As the Feb. 29 trade deadline loomed, Ladd said there hadn’t been much in the way of contract talk since Christmas. On Feb. 23, prior to the game everyone knew could be his last as a Jet, he said his conversations with Cheveldayoff had a “weird vibe.”
Three days later, Cheveldayoff pulled the trigger, sending him back to the team that traded him to Atlanta six seasons earlier.
Reaction to Ladd’s Departure Was Visceral
The move was met with sadness from teammates who lamented losing their beloved leader. Many Jets players praised him for being a skilled player, consummate professional, and quality person.
since #nhljets returned, Andrew Ladd is first or second in goals, points, hits, games played, shifts, GWG. Been a massive part of this team
— gary lawless (@garylawless) February 23, 2016
Ladd was loved in Winnipeg. He embraced the city with open arms and was quite involved in the community. In the summer prior the the Jets’ inaugural season, when discourse was swirling as to whether Winnipeg was ready for the big leagues, he signed a five-year deal that showed he was committed to pushing the new franchise forward. He even took a trip to Winnipeg a month before signing that deal to check out the city, which he paid for out of his own pocket.
“It leaves a huge void in our room, in our lineup, in a lot of different ways,” Blake Wheeler, who would later replace Ladd as captain, said. “I looked up to him a lot with what it took to get my game to the next level, to be a leader. I owe a lot to Laddie.”
“It’s tough,” an emotional Mark Scheifele said. “He was a pretty big role model for me, helped me with just about anything you could ask. He was always there for me. It was an honour to play with him.”
Who Won the Trade?
It’s usually the first question anyone asks when analyzing a past transaction. It’s perhaps unfair to say the Jets “won” the trade, but it’s clear the Jets have benefitted more from the trade than the Blackhawks have.
It’s not thanks to the players they received for Ladd. Dano had a rough start to the season and was never able to get out of head coach Paul Maurice’s doghouse. He was banished to the press box and spent more time in a suit than on the ice, playing just 23 games and amassing three points. Logan Stanley, who the Jets chose with Chicago’s 2016 first-round pick, is still in juniors.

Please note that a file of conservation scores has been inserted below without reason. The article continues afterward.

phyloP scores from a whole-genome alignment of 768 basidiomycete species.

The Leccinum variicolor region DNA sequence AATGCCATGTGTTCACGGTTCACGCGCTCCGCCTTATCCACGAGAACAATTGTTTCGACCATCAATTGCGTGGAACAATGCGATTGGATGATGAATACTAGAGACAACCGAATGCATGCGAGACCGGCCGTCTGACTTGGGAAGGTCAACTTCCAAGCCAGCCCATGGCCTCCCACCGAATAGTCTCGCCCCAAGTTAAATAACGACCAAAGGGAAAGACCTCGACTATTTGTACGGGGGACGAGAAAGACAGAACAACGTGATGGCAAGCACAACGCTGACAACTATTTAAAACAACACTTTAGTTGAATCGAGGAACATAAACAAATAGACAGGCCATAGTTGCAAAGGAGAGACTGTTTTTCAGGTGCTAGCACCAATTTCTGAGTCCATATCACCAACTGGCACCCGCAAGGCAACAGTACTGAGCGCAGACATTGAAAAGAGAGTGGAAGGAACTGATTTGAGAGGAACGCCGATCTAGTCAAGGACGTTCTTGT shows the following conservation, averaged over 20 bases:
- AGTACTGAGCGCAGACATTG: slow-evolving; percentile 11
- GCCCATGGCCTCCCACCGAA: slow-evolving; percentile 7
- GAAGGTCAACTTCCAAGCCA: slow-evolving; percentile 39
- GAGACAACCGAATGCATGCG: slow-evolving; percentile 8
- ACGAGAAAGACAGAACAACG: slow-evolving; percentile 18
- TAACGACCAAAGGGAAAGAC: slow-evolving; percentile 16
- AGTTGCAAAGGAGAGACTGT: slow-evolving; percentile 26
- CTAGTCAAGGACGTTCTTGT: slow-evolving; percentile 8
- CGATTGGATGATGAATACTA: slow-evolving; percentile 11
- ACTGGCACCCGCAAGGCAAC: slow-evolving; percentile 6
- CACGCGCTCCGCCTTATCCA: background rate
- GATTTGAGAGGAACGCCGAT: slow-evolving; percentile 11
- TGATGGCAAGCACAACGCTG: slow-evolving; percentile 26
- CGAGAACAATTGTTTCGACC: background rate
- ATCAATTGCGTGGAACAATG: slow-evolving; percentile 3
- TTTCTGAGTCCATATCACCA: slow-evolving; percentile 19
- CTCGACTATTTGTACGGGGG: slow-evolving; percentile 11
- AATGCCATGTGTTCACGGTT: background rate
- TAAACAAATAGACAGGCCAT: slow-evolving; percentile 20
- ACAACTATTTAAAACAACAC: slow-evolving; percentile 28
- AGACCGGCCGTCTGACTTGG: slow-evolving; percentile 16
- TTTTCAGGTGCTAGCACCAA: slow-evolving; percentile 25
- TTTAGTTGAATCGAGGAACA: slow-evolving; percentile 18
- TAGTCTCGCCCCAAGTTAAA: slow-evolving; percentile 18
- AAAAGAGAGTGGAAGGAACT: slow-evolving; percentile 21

Rather, it’s thanks to the trade’s positive ripple effects that will continue into the future. In fact, they unloaded Ladd at just the right time.
Ladd Not the Player He Once Was
Ladd finished the 2015-16 season with the Blackhawks, tallying 12 points in 19 games and two points in the playoffs. The team failed to make a deep run, falling in their first round matchup with the St. Louis Blues. Ladd turned out to be rental and hit the market as an unrestricted free agent.
On July 1, the New York Islanders showed Ladd the money, inking him to a seven year, $38.5-million deal — a big contract, but actually worth less than what Cheveldayoff offered just a few months before.
Ladd has been awful over the last two seasons in Long Island. He got off to an ice-cold start 2016-17, going goalless in his first 13 games and ending the season with just 31 points. His production dropped even more in 2017-18. He had just 29 points — his lowest full-season total since the 2006-07 season — for a team that finished 17 points out of a playoff spot.
Ladd’s contract is worth $5.5 million per year, which means he got paid just over $177,000 per point in 2016-17 and nearly $190,000 per point in 2017-18. To say Ladd’s contract is an albatross around the neck of the Islanders’ organization is an understatement — it’s the NHL’s worst, bar none.
Because the #Isles aren't starved for goals, this has gone fairly unnoticed – Andrew Ladd has 0 goals and 5 assists in his last 17 games. He hasn't scored since before Christmas (12/21/17).
There are 5 more years left on his contract.
— IslesBlog (@IslesBlog) February 21, 2018
The Jets have players who draw comparable salaries but produce double the points. Mark Scheifele makes a hair over $6 million annually and tallied 60 points in 60 games this year. Nikolaj Ehlers makes $6 million a year and also put up an even 60.
Trade Showed Commitment to Jets’ Youth Movement
It was quite telling that the Jets opted to trade Ladd along with Harrison and Fraser rather than with a top young prospects.